Rio Tinto owns a 19.6 percent share of Northern Dynasty Minerals, a 50 percent member of the Pebble Limited Partnership, which seeks to develop the Pebble prospect.
10 January 2013
In an article published today in the Alaska Journal of Commerce, reporter Elwood Brehmer writes that some opponents of the proposed Pebble mine are dissatisfied with draft revisions the Alaska Department of Natural Resources has made to the 2005 Bristol Bay Area Plan.
Draft revisions were posted to DNR's website on Friday, Jan. 4, and are open for public comment until April 4, 2013.
Brehmer quotes Tim Bristol of Trout Unlimited, which originally called for the state to make revisions, as saying, "We think the state has a lot more work to do to get this thing right."
And Tom Tilden, chief of the Curyung Tribal Council, is quoted advising DNR to hold public meetings on the issue ahead of the public comment deadline.
06 January 2013
The Department of Natural Resources (DNR) has released the Public Review Draft (PRD) of the Determination of Reclassification and Plan Amendment to the 2005 Bristol Bay Area Plan (2005 BBAP). Following a 90-day public review period, which may result in changes to the PRD, DNR intends to adopt the proposed revisions to the 2005 BBAP. Once adopted, this plan, as modified by the adopted plan revisions, will serve as the basis for the management of state lands and waters within the planning area for the next 20 years.
The state would like input on the PRD. Written comments must be received on or before April 4, 2013, by mail, email, fax or through the DNR website.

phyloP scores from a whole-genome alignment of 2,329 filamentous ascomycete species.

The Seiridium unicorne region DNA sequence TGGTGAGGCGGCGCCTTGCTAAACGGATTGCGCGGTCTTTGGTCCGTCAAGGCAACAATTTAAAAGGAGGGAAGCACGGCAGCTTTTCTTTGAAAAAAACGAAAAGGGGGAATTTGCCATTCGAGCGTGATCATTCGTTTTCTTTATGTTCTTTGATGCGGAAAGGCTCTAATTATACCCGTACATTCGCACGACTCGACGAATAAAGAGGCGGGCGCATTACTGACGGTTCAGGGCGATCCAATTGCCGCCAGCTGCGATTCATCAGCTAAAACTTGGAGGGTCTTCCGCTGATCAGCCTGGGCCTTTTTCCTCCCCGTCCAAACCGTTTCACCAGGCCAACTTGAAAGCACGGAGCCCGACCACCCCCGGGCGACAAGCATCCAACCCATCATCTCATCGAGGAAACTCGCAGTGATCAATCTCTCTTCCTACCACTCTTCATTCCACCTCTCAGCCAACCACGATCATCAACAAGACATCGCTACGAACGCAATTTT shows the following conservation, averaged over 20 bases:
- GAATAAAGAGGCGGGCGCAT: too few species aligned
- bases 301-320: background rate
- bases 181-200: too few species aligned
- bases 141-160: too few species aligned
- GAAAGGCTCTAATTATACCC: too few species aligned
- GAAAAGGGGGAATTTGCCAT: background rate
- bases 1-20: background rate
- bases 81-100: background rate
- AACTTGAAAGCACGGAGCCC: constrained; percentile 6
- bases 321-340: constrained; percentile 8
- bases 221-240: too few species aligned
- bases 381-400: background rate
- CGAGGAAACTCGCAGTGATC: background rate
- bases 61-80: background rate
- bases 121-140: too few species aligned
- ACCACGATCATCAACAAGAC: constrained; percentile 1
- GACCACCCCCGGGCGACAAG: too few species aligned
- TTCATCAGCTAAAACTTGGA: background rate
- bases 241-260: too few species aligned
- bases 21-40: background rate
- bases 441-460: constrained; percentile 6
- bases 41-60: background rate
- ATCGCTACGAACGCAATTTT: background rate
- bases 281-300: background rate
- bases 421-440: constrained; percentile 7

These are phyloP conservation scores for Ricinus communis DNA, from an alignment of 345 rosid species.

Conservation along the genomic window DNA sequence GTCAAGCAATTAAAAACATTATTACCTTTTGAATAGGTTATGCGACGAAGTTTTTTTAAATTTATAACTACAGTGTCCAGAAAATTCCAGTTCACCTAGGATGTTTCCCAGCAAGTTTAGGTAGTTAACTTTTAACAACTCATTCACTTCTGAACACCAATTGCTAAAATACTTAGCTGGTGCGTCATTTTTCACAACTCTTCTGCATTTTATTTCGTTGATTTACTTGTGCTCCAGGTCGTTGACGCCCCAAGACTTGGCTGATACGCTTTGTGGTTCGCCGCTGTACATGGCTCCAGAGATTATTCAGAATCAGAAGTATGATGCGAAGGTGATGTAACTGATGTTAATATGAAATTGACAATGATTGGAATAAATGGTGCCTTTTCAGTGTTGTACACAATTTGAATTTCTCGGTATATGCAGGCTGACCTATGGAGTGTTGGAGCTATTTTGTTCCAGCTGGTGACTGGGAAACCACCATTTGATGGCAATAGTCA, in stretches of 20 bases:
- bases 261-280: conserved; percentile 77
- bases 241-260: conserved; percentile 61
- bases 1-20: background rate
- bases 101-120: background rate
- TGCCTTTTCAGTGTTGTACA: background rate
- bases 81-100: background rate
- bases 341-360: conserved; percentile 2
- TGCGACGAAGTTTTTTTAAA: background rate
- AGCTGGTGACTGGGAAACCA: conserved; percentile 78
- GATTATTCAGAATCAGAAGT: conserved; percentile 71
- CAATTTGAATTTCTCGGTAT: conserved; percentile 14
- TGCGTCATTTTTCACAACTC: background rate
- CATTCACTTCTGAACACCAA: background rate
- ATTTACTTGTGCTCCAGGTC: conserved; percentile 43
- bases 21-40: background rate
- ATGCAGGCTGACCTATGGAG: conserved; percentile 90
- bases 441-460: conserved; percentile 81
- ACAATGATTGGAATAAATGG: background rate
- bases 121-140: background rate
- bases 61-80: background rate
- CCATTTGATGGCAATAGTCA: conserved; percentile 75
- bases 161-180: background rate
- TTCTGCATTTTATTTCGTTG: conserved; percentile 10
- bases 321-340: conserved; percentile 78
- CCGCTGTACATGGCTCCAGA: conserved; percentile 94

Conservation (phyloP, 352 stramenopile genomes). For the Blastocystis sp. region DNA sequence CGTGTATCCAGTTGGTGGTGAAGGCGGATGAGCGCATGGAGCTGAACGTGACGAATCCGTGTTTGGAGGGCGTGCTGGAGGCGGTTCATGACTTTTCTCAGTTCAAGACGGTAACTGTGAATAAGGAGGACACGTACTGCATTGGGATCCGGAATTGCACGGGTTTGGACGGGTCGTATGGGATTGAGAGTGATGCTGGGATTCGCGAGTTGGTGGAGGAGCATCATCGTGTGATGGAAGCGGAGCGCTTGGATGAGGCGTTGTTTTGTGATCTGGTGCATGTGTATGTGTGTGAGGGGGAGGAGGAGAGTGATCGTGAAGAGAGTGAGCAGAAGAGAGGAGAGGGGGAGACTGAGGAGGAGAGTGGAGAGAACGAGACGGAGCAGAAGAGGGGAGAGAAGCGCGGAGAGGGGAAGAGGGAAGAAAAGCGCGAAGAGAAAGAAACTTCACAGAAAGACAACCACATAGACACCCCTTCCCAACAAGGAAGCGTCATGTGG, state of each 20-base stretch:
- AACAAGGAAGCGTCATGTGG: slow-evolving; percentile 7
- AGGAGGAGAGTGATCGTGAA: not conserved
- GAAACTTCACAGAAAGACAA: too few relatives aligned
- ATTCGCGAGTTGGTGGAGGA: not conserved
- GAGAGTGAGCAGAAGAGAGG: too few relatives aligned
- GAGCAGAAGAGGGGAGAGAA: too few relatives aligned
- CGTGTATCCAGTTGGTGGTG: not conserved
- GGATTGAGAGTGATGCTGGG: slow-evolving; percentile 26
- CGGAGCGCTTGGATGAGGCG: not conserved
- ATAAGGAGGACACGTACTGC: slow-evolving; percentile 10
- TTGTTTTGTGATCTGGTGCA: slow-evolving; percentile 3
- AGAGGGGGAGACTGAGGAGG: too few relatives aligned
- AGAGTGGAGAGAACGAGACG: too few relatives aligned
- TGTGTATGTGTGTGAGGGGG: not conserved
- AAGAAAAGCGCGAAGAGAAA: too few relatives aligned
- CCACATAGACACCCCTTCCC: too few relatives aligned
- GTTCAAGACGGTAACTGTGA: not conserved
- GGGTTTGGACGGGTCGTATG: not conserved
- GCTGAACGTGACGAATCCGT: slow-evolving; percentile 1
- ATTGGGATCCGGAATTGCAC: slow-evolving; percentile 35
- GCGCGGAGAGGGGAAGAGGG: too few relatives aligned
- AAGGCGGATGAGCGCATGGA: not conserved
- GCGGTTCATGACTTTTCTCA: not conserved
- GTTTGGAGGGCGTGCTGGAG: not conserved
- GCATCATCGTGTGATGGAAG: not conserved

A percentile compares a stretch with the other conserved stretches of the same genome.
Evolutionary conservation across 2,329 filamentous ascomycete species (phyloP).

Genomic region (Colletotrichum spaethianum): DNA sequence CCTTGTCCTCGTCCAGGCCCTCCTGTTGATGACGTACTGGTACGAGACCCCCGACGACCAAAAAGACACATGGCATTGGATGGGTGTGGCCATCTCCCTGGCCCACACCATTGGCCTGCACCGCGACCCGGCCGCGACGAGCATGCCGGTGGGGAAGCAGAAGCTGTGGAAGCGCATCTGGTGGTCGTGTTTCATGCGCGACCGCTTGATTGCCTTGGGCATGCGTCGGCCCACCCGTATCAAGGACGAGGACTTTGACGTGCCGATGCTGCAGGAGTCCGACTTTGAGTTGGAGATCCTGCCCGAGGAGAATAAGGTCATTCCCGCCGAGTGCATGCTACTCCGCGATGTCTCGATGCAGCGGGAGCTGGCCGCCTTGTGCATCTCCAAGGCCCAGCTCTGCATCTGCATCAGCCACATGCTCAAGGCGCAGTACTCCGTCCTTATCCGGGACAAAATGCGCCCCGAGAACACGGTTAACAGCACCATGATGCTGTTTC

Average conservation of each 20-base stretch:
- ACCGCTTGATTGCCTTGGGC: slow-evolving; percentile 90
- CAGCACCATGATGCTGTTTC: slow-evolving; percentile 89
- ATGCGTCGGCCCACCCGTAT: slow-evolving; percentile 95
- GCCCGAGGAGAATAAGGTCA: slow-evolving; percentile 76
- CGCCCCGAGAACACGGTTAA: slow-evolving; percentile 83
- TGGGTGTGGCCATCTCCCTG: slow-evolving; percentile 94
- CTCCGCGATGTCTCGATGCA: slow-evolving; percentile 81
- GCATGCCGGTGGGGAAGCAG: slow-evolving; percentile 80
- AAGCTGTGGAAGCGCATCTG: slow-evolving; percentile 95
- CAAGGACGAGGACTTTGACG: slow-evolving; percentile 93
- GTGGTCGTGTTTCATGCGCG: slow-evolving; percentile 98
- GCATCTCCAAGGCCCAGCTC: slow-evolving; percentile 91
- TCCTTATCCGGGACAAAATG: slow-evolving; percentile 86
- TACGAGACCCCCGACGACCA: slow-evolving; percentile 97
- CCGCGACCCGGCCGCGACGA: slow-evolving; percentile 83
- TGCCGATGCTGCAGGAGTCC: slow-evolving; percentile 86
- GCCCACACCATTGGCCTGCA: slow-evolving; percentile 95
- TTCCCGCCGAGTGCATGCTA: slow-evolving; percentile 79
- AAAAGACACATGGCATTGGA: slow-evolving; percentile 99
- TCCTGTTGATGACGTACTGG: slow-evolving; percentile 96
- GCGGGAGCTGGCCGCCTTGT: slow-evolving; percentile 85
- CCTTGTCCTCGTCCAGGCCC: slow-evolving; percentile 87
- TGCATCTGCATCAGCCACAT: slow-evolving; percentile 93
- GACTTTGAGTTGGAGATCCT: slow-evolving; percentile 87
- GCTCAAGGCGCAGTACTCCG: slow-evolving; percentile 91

04 January 2013
The Keystone Center is planning a two-day science panel to cover sections of the Pebble Limited Partnership's Environmental Baseline Document that were not addressed in previous science panels. Topics will include wetlands, vegetation, wildlife and endangered animals. While details are still being determined, the Keystone Center is anticipating that the panels will be held in April at a location in the Bristol Bay watershed.
04 January 2013
The state of Alaska Department of Natural Resources (DNR) has revised a portion of the 2005 Bristol Bay Area Plan and is seeking public comment on those changes through April 4, 2013.
The Bristol Bay Area Plan is a legal document that determines how land in the Bristol Bay area can be used. Areas can be given up to three classifications for uses such as: Mineral, Wildlife Habitat, Public Recreation, Resource Management and Settlement.
The state is proposing revisions to the 2005 Bristol Bay Area Plan based on the outcome of agreement between the state and plaintiffs who had litigated to change classifications designated in the plan. Litigation was dropped after the State agreed to review the plan and the plaintiffs' arguments.
According to the DNR press release on the revisions, proposed changes to the plan include:
What do these changes mean for development of the proposed Pebble mine? It is unclear now how these changes could affect development of the proposed Pebble mine. According to the map provided by DNR, it appears as though the reclassified areas lie outside of identified major mineral deposits (see DNR map of proposed changes).